# Feynman diagrams for neutral pion decay into electron-positron pair

The main Feynman diagram I've seen corresponding to this decay is the following:

What I don't understand is why is it not possible for the up-antiup quarks that form the pion to annihilate into a single virtual photon, and then have that virtual photon decay to a positron-electron pair, similar to the annihilation of electron-positron pairs into a muon-antimuon pair in the following fashion?

EDIT: My question was closed and flagged as a duplicate of a question that did not answer what I asked so I repost it. I repeat, it is NOT a duplicate, I am not asking why the loop contribution is suppressed, I am asking why a different Feynman diagram is not acceptable.

The $$𝜋^0$$ has C=+, but one photon has C=—, and hence two photons +.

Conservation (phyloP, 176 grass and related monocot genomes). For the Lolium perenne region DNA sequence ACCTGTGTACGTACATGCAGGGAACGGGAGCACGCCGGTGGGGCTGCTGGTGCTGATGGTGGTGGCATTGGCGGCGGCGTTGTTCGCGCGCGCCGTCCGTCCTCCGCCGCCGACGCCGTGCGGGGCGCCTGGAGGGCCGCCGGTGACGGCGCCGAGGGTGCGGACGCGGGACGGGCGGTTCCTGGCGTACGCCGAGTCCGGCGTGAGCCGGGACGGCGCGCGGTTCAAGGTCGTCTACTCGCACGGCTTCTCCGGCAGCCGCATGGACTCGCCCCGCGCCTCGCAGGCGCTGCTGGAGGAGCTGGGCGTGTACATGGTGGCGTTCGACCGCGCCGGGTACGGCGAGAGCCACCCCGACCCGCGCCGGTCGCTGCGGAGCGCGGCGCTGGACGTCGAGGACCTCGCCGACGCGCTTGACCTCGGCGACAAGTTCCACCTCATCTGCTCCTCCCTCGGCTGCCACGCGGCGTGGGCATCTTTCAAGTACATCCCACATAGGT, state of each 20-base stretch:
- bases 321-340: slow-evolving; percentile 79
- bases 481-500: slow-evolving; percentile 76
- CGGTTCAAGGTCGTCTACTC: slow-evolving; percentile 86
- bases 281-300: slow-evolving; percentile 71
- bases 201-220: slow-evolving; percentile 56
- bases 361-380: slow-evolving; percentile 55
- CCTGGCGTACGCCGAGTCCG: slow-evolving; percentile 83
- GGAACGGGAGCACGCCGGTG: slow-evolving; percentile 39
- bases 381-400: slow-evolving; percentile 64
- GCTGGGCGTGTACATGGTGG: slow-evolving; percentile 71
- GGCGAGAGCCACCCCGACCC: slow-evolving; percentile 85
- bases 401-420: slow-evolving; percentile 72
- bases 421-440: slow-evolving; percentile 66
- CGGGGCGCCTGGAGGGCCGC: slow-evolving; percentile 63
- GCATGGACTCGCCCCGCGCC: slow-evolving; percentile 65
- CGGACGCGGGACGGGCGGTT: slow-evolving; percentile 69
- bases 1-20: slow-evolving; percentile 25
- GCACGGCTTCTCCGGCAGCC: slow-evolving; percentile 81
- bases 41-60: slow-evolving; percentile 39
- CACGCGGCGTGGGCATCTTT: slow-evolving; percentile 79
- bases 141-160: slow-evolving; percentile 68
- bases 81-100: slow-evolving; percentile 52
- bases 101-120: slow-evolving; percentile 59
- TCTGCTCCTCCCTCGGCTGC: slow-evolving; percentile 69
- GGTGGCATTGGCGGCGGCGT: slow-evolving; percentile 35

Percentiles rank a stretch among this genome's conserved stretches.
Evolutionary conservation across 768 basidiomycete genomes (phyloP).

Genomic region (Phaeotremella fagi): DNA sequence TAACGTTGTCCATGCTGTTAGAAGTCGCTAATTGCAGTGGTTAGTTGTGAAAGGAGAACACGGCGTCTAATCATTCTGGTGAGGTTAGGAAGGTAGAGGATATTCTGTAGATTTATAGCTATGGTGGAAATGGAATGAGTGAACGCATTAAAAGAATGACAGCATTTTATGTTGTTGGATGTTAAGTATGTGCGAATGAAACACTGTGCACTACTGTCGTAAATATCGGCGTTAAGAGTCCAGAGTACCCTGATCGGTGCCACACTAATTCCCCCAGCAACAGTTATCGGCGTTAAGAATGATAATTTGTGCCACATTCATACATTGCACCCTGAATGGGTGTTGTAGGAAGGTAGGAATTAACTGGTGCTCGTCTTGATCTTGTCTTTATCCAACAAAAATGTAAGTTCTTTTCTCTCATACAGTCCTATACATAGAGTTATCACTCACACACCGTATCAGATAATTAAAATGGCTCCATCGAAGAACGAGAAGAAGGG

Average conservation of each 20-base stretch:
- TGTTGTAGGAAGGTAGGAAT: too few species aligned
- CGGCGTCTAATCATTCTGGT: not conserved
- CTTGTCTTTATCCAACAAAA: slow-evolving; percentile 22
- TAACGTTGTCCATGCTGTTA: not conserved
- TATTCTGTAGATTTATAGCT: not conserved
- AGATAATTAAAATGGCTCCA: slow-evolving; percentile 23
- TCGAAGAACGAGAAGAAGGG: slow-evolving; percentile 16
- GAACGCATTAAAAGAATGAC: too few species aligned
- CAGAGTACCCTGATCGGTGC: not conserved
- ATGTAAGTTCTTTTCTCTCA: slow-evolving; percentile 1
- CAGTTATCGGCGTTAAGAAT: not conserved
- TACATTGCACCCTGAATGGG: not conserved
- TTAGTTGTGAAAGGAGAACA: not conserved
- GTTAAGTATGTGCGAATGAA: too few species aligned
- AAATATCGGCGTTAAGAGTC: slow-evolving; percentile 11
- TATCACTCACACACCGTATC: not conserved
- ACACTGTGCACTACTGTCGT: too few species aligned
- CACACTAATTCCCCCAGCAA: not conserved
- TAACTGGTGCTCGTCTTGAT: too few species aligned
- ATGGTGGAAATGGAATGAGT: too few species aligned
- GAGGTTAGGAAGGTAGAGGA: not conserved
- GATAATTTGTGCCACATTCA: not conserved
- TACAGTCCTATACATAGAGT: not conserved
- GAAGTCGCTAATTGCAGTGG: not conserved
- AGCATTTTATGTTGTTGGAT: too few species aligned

By contrast, the $$\rho^0$$, with C=—, can and does couple to one photon, the heart of the Vector Dominance Model.
All charged fermions couple to an indefinite number of photons, in principle, of course. But the overall amplitude must preserve the C of the incoming and outgoing states, in QED which preserves C (unlike the weak interactions). The daughter $$e^+e^-$$ of the triangle diagram above are in an even C state, +; unlike the $$e^+e^-$$ that annihilate to one virtual photon, and then resolve to $$\mu^+\mu^-$$ in your latter diagram.